AbortionFamilyLifeReligionAlaska pro-lifers overcome fears, insults to publicly pray outside abortion clinic

Roughly 50 pro-life advocates braved cool fall temperatures outside the Planned Parenthood abortion clinic in Anchorage on Sept. 25 for the start of a 40-day campaign of prayer and fasting for an end to abortion in Alaska. The event was one of more than 500 happening around the world during the annual 40-Days for Life campaign, which occurs each spring and fall. Gathered with others along the heavily trafficked Lake Otis Blvd., one Anchorage woman...
Joel Davidson Joel Davidson2 months ago5089 min
AlaskaWatchman.com

Roughly 50 pro-life advocates braved cool fall temperatures outside the Planned Parenthood abortion clinic in Anchorage on Sept. 25 for the start of a 40-day campaign of prayer and fasting for an end to abortion in Alaska.

The event was one of more than 500 happening around the world during the annual 40-Days for Life campaign, which occurs each spring and fall.

Gathered with others along the heavily trafficked Lake Otis Blvd., one Anchorage woman came to pray outside the very clinic where she once had an abortion.

“I know what it is like to be set free with Jesus and it is very encouraging,” said Kayla Alderson “In my younger days I went in there and I got an abortion.”

After being invited to attend her first pro-life vigil this past spring, she now hopes to save others from experiencing what she went through.

“A highlight was when I was leading one of the spring campaigns,” he said. “And the Lord used that to actually save some twins. I got a call from one of the volunteers here who told me about it – there was just this overwhelming joy.”

“I want to encourage someone who ever had one – that it doesn’t have to be like that for the rest of your life,” she said.

Despite passing drivers who sometimes hurl insults, Alderson said she harbors no ill feelings.

“There are a few people who don’t agree with us, but I understand where they are coming from,” she said. “They are not in a place to understand us, but we’re here to pray for them whether they want us to pray for them or not – no matter what they say to us.”

The opening kickoff included families, children and seasoned pro-life advocates all standing on the sidewalk amid rush-hour traffic. A steady stream of friendly honks was mixed with other drivers who hurled insults. The vigil keepers quietly held signs that read, “Pray for an end to abortion.”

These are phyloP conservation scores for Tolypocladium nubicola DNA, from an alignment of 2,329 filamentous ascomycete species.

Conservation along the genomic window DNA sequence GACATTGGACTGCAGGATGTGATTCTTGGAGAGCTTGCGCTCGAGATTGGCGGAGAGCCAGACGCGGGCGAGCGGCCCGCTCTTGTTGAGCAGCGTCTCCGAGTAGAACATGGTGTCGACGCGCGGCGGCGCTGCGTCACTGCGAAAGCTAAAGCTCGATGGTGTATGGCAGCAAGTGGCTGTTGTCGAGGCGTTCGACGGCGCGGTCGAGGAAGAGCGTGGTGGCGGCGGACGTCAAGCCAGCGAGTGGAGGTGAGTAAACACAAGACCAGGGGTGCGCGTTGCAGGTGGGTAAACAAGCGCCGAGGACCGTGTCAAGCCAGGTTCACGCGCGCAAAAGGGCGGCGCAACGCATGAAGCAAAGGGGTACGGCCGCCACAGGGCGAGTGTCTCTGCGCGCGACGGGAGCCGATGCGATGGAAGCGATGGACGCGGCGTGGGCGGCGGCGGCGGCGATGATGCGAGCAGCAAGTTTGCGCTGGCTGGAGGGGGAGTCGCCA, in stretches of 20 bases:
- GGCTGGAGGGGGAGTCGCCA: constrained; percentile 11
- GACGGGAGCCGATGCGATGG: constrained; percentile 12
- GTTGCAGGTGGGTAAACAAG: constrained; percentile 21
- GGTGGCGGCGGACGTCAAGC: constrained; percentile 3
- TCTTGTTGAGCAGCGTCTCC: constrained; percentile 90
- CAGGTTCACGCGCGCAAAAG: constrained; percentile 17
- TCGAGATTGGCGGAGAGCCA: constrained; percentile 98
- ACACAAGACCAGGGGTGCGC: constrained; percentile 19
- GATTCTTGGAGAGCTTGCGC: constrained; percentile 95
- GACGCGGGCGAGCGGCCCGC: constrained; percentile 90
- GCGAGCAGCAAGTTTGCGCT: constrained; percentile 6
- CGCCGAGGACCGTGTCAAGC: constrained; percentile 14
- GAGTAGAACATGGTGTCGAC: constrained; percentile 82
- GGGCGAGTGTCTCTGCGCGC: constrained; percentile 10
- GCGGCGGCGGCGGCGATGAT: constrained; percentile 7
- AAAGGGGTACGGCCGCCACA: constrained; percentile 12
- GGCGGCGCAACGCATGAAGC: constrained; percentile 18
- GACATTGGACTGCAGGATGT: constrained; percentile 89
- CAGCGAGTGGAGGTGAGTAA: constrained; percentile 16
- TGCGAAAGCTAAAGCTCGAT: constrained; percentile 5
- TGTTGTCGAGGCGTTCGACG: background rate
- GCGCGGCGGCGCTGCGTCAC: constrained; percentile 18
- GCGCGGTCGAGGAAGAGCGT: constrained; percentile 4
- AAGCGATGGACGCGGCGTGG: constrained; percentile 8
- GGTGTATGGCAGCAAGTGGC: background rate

Jerad McClure, who first began attending 40-day vigils in 2011, said he was initially scared to pray in such a busy public place.

“I had a lot of trepidation at first, but once you get down here, you realize that it’s not about you,” he said. “You are trying to help someone move away from making a very bad decision in their life.”

While results not always apparent, McClure has seen verifiable results from publicly praying outside the abortion clinic.

“A highlight was when I was leading one of the spring campaigns,” he said. “And the Lord used that to actually save some twins. I got a call from one of the volunteers here who told me about it – there was just this overwhelming joy.”

He observed that many of those who disagree with the vigil have been taught by a “culture of death” that no longer values innocent unborn life.

“You don’t know how many people you have actually saved,” McClure added. “Because there are so many people who just turn around or they just drive by. You don’t know if those are saves, but when you have confirmation, I can’t describe the euphoria. When you save a child, it is awesome.”

For those who are on the fence about actually coming out to pray this fall, McClure offered encouragement.

“Take a leap of faith. It’s not hard,” he said. “Showing up with a simple sign can have a major impact. All that lady said was ‘I’m keeping them because of your sign.’”

To open the vigil, Father Robert Whitney of St. Elizabeth Ann Seton Church in Anchorage offered a prayer and a few comments.

“We are here to pray for life,” he told the crowd. “To pray that what happens in this building will be stopped and that every life will be respected.”

Whitney said he first began praying outside abortion clinics when his mother brought him as a child.

“I was very blessed that my mother brought me here,” he said. “It’s true that we may have many comments that are negative or insults that are thrown or objects that are thrown, but we always want to do this truly holy work with dignity and with respect.”

He observed that many of those who disagree with the vigil have been taught by a “culture of death” that no longer values innocent unborn life.

“Many of them don’t know any better,” Whitney said. “They act from ignorance and we don’t want to return that ignorance. Rather we want to show them the love that fills our hearts – this love that every Christian should bear towards everyone. We should hope and pray that they will be converted by our example and our prayers.”

Pat Martin, this year’s organizer, urged participants to stay vigilant, noting that the “no-show” rate for abortion appointments at Planned Parenthood goes as high as 70% during the vigils.

“We didn’t come out here to win a popularity contest,” he said. “We came to make a statement to our city and state that abortion is unacceptable.”

Click here to learn more about how to participate in the ongoing 40-Days for Life vigils in Anchorage and Soldotna.

Joel Davidson

Joel Davidson

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